Original Publication Date
Date of Submission
Dengue virus (DENV) causes a self-limiting fever (DF) or severe hemorrhagic fever/shock-syndrome (DHF/DSS). Recently, clinical profile of DENV infection is changing, and neurological manifestations are becoming frequent. We previously demonstrated that mutations on E and NS3 proteins may account for DENV neurovirulence for mice. To validate the involvement of the observed mutations in the appearance of neurovirulent viral phenotypes, we constructed cDNA infectious clones encompassing the observed mutations. Aiming to determine host response to infection with neurovirulent and parental strains of DENV-1, we used a Mus musculus biochip (Virginia Commonwealth University) encompassing whole mouse genome. Newborn Swiss mice were infected intracerebraly with 8.000ffuC636 of FGA/89 (parental strain), FGA/NA a5c (neurovirulent strain) and mock. Animals infected with FGA/NA a5c show clinical signs of encephalitis around 9 days post-infection (dpi) and succumb to death (13.1 dpi ± 2.2), in contrast with animals infected with FGA/89 and mock. Kinetics of infection showed higher levels of viral RNA and progeny in FGA/NA a5c infected animals at 9 dpi. Microarray analyzes were carried out at 5, 6, 7 and 8 dpi in central nervous system (CNS) of mock, FGA/89 and FGA/NA a5c infected animals. Bioinformatic analysis revealed 149 genes up-regulated in CNS infection by DENV-1, at higher levels in animals infected with FGA/NA a5c. Analysis with the software Ingenuity Pathways Systems(IPA) showed that the main pathways modulated by DENV infection in the mouse CNS are IFN signaling, antigen presentation, complement cascades and protein ubiquitination. Additionally, 15 genes were selected by in silico analyses; of special interest are four genes encoding chemokines with chemoattractant activity, that are up-regulated following infection with the neurovirulent virus compared to parental virus. Nowadays we are performing the biological characterization of the selected genes and pathways.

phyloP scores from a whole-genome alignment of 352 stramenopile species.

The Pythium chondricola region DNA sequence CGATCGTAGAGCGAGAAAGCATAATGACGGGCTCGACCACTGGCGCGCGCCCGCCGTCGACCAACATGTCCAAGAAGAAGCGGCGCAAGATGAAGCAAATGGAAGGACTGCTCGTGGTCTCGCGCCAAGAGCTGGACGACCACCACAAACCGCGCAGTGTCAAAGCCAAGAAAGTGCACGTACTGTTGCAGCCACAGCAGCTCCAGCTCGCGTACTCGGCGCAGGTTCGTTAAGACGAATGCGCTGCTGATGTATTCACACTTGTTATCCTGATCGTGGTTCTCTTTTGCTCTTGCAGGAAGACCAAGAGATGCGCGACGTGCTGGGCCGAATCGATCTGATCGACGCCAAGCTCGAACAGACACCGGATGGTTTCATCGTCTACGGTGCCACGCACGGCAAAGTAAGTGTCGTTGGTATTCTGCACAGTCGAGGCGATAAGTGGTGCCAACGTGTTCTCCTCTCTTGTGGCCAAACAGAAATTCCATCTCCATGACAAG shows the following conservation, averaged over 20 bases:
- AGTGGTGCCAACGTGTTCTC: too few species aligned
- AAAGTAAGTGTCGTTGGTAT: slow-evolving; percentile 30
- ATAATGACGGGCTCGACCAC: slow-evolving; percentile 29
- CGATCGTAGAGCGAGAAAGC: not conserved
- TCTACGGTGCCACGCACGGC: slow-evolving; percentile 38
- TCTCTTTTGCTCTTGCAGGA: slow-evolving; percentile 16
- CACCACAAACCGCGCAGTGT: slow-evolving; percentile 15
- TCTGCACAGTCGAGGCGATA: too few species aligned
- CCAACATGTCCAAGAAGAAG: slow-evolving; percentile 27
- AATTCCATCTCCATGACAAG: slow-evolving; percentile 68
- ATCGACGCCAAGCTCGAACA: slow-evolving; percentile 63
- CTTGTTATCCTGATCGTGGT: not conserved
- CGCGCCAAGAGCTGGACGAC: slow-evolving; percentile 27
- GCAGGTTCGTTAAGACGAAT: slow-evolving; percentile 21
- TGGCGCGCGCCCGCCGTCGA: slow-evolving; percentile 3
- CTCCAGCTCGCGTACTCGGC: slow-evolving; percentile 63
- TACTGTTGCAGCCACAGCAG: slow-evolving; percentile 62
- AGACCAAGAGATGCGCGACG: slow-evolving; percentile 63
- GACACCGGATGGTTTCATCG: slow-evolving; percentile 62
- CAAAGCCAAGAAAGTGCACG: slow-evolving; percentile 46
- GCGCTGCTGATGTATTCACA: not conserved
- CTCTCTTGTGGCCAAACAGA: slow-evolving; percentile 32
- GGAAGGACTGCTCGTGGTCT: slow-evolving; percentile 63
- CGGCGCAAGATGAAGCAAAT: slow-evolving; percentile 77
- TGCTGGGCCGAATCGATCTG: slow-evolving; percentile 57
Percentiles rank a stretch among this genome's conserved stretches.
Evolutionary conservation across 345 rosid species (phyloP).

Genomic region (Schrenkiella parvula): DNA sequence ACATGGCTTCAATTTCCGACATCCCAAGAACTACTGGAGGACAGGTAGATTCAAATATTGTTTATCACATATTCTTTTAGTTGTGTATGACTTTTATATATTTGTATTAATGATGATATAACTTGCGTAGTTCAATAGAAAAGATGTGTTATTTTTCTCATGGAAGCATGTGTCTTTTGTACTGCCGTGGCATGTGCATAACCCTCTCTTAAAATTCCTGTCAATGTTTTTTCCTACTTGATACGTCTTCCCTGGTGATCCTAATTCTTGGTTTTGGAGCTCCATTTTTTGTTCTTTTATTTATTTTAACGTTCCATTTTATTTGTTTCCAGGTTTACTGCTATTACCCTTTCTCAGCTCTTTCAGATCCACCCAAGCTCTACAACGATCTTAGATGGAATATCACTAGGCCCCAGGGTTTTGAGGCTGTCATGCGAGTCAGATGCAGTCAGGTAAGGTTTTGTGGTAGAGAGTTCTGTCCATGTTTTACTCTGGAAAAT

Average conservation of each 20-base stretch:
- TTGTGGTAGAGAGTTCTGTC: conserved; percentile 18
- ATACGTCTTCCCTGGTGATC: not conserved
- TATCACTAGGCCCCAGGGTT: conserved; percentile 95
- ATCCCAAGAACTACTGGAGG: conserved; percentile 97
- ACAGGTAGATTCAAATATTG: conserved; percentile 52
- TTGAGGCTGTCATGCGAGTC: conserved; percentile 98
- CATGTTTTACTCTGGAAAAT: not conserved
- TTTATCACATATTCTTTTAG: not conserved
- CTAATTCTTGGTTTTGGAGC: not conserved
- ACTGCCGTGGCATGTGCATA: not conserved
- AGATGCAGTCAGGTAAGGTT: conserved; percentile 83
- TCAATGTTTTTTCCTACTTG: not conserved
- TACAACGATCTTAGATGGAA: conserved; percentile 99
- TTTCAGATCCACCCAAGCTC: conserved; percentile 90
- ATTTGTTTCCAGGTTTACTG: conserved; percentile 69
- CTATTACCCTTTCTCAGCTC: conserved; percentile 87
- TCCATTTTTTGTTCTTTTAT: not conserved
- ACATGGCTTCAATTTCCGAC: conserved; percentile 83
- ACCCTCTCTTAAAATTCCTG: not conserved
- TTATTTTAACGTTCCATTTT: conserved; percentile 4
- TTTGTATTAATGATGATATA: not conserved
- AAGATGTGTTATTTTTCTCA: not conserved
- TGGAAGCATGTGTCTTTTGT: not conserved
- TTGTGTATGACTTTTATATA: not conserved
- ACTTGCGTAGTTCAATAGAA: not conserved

© 2008 Bordignon et al; licensee BioMed Central Ltd.
Is Part Of
VCU Microbiology and Immunology Publications